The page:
The Ephemeral Nature of Memory follows a concept in three stages: Stage I: Pure Memory, Stage II: Remained, and Stage III: There is No There. Each stage includes a body of work, which represents a stage of memory. The intention is for the viewer to look beyond the subject of the images, to the process, which reveals something altogether new in form and perception.
Polaroid photographs are central to each stage. Polaroid film evokes feelings of privacy, preciousness, nostalgia, and realization the image is unique and non-reproducible. Thus, evoking private memories and feelings. » More …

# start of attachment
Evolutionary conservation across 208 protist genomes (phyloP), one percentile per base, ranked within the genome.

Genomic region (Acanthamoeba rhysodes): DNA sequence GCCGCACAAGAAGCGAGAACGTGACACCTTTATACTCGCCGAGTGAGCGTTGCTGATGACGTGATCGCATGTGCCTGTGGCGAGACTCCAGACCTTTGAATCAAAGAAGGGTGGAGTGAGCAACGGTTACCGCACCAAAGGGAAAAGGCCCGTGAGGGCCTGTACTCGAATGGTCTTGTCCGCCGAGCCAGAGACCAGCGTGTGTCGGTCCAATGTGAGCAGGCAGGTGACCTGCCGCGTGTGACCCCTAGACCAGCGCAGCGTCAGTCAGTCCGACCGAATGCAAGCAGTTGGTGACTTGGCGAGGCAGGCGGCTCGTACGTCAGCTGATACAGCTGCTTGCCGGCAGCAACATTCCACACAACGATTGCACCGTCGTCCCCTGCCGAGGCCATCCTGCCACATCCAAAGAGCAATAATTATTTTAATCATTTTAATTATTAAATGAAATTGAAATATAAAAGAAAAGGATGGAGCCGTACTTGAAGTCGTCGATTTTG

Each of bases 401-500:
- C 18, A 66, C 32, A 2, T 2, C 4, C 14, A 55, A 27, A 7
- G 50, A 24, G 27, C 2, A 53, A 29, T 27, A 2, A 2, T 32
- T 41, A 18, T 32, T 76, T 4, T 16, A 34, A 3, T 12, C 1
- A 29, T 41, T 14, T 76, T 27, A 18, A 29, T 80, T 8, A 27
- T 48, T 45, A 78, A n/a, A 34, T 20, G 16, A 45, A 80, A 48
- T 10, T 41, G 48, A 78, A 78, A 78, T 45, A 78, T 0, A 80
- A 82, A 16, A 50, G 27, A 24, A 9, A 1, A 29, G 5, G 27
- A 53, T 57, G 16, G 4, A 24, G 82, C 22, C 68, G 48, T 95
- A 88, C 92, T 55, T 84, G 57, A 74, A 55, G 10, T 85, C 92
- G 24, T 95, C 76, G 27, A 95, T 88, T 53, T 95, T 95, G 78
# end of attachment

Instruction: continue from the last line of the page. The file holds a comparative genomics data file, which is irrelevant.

ABOUT | Follow the Sun: The Holland and Orton Collections is drawn from the Collection Study Center at the Jordan Schnitzer Museum of Art WSU. Formed in 1973, the museum’s permanent collection began from such founding collections of 19th and 20th century American art. The Holland and Orton Collections contain a fascinating array of artistic themes and approaches from the romanticism of the Hudson River School to the social concerns of American Realism and American Scene Painting. The largest areas of focus, however, are works of American Impressionism illustrating a dynamic evolution of influence from Europe to America to the Pacific Northwest. Throughout it all, the landscape endured as a favorite subject representing ideal beauty as well as westward ambition and migration. Relatedly, depictions of indigenous lands must be considered in light of land seizure and settler colonization. » More …